One of the benefits of higher education is the chance to experience new ideas, perspectives and cultures.
People may not embrace or agree with everything that they see or hear, but at least they can learn more about it all. Ideally, they also will be become better able to discuss differences in a way that encourages greater understanding, rather than wider divides.
Yet what happens to this opportunity if people hesitate to speak, or are reluctant to listen? And how do colleges and universities know whether either or both is happening on their campus?
This week, Case Western Reserve is taking a step to try to begin to answer these questions. Starting tomorrow, all law students and a random sample of undergraduates will have the opportunity to share how they feel about articulating their views—both in class and in general at Case Western Reserve.
The university is inviting these students to participate in the Campus Expression Survey, a measure that members of the Heterodoxy Academy (HA) developed in the wake of news reports that some students and faculty are increasingly hesitant to offer their perspectives on issues.
In an analysis of responses to the Campus Expression Survey from nearly 1,100 U.S. college students, HA found that more than half of indicated that they did not think that their school “frequently encourages students to consider a wide variety of viewpoints and perspectives.”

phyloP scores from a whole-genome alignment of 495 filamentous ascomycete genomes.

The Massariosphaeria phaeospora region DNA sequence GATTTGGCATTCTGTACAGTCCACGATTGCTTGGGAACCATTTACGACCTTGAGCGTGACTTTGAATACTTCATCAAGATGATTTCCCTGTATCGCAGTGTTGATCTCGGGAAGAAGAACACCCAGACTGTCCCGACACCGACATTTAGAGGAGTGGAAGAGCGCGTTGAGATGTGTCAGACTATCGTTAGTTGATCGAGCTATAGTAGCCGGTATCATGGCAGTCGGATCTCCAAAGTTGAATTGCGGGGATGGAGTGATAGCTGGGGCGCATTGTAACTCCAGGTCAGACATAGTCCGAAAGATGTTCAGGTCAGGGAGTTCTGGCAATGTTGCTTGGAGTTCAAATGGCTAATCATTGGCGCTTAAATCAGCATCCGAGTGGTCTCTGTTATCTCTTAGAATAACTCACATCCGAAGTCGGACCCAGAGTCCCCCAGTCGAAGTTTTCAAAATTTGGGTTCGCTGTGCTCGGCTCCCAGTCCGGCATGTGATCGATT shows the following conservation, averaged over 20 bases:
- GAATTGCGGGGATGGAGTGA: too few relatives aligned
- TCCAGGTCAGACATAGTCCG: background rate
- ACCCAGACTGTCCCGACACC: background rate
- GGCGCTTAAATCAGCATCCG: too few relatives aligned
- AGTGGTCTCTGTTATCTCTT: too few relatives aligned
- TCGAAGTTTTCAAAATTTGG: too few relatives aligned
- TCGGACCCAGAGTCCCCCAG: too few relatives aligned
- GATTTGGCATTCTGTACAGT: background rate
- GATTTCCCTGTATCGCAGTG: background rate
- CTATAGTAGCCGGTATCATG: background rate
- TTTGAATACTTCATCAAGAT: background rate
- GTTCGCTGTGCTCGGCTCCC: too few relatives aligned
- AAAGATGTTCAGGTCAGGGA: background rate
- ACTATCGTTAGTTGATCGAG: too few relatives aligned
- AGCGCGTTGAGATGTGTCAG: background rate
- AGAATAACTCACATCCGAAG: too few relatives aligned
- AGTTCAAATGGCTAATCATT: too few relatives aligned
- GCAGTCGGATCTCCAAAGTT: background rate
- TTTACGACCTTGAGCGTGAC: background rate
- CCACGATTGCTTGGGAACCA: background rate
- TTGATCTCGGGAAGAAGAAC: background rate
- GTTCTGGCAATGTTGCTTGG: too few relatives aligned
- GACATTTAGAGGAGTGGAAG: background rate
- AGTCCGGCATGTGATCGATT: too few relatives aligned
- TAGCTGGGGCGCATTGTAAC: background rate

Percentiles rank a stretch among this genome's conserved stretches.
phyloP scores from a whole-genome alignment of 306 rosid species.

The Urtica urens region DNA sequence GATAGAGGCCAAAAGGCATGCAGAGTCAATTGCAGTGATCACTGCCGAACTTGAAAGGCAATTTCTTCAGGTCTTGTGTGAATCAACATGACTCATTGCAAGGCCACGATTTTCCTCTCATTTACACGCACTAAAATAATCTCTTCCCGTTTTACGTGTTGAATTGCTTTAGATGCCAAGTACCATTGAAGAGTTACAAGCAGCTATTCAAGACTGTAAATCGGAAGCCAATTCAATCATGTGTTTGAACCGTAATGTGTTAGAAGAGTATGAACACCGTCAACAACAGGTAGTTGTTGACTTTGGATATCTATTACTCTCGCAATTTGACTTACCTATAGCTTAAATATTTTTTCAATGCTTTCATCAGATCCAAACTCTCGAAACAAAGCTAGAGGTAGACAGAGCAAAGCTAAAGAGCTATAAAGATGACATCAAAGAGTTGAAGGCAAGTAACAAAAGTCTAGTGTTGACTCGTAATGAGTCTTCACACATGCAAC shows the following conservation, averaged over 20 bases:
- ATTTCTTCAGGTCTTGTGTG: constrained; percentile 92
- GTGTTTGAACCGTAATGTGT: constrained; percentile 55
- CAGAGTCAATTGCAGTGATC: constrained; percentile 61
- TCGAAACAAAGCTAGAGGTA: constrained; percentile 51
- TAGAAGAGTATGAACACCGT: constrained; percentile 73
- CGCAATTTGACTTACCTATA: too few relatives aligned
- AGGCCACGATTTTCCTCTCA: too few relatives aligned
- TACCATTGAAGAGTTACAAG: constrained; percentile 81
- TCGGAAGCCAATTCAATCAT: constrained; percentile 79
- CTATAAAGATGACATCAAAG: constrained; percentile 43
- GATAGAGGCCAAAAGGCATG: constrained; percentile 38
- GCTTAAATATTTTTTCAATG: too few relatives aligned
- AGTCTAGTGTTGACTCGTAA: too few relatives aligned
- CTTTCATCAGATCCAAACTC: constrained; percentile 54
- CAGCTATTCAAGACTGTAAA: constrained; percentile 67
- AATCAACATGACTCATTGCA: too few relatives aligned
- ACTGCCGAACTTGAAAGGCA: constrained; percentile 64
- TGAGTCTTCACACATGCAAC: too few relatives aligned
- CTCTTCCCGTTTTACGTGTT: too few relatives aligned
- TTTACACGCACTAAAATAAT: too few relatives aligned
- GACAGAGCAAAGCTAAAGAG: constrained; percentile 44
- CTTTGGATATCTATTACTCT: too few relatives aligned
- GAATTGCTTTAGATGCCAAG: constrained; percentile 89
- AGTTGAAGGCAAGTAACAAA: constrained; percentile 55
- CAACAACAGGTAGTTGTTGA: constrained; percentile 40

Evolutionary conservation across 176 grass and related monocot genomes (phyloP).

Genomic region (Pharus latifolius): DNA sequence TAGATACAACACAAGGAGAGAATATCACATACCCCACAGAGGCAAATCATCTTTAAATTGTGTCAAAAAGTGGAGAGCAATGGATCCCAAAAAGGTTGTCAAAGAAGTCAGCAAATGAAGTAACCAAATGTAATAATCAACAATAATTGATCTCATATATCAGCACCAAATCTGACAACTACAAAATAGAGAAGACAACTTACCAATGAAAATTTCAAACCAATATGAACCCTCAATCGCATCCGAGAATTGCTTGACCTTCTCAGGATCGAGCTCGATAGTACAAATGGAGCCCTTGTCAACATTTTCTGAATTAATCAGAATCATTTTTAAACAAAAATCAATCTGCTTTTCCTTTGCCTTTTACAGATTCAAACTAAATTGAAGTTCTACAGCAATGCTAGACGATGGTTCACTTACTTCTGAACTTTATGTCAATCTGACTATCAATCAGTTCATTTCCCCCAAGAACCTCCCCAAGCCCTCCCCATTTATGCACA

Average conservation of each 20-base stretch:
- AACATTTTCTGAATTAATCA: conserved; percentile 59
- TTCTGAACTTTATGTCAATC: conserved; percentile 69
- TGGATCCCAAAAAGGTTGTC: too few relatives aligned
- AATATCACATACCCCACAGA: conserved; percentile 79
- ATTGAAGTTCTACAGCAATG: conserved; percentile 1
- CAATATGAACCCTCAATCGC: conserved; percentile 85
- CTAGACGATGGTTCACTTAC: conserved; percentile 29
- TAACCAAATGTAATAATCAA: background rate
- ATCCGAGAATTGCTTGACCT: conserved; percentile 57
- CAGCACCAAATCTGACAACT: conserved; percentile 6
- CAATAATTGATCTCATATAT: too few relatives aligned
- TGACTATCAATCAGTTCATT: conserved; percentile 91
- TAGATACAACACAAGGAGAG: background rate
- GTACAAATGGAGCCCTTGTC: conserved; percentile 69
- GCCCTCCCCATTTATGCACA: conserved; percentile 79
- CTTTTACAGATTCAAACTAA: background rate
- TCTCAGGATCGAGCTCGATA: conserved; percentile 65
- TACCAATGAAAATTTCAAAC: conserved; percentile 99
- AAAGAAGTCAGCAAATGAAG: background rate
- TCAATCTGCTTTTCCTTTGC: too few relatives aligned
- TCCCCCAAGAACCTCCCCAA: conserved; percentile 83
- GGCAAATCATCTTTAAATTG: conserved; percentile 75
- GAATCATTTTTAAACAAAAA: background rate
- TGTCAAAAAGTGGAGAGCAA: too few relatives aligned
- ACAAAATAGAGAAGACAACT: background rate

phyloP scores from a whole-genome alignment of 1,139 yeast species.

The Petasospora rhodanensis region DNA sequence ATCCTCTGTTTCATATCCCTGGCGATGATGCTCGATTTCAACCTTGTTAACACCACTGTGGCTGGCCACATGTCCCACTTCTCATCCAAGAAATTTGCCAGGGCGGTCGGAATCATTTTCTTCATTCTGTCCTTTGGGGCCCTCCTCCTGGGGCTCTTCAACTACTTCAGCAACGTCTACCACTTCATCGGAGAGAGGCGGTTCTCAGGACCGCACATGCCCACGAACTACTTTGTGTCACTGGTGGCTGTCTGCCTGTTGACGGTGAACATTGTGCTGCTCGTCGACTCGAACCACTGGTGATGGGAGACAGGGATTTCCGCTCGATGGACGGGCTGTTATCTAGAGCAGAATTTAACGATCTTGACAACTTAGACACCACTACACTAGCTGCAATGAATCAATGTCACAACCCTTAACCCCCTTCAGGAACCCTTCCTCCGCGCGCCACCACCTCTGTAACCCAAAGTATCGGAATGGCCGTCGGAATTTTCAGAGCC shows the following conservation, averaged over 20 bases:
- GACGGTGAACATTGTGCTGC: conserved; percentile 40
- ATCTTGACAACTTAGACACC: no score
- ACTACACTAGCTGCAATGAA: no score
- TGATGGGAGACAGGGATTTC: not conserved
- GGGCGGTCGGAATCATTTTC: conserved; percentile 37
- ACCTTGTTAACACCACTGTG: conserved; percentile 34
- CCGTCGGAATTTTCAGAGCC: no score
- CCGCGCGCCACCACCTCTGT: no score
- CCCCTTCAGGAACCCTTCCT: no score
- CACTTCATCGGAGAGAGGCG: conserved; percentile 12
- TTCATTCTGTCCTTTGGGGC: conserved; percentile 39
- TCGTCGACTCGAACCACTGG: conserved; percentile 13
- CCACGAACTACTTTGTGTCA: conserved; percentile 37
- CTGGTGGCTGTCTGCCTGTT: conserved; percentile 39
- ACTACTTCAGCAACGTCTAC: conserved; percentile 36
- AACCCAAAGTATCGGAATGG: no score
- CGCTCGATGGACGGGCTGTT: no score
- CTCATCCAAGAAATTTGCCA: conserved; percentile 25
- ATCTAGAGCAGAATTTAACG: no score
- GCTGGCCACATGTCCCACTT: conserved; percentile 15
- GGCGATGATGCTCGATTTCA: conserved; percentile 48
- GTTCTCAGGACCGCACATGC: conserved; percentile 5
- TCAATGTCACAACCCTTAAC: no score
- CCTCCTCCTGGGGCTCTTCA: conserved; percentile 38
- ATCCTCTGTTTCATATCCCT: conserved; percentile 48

In addition, just under a third of students identifying as conservative said they were “very reluctant” to discuss politics, gender or race in class. Less than 10 percent of those identifying as liberal, meanwhile, were “very reluctant” to discuss politics or gender; 15 percent of those identifying as liberal were “very reluctant” to discuss race.
According to their survey responses, the primary reason for their reluctance to engage on these topics was concern about reactions of classmates, followed by concerns about criticisms from their professors, or even a lower grade.
The problem with such self-censorship involves its potential negative effects on education. As Case Western Reserve Professor Jonathan Adler explained in an email inviting students to participate in the survey: “An essential part of learning is exposure to new ideas and perspectives, and campus diversity includes diversity of thought.”
Case Western Reserve as an institution frequently emphasizes the vital importance of free expression, including its value to education. The survey will allow the university to hear directly from students willing to share how comfortable they actually feel about expressing their views.
No one is required to complete the survey. As Adler himself specifically notes in his invitation email: “Your participation in the survey is completely voluntary. Your standing at CWRU will not be affected in any way if you decide not to participate in the survey.”
Those who do choose to participate, however, will receive a $2 credit to their CaseCash accounts after submitting their responses.
Jean Gubbins, director of Institutional Research, is the “responsible investigator” for the project.
A member of HA himself, Adler is the Johan Verheij Memorial Professor of Law and director of the school’s Center for Business Law & Regulation. The center brought HA co-founder and board chair Jonathan Haidt to campus last month as part of the university’s Think Forum series.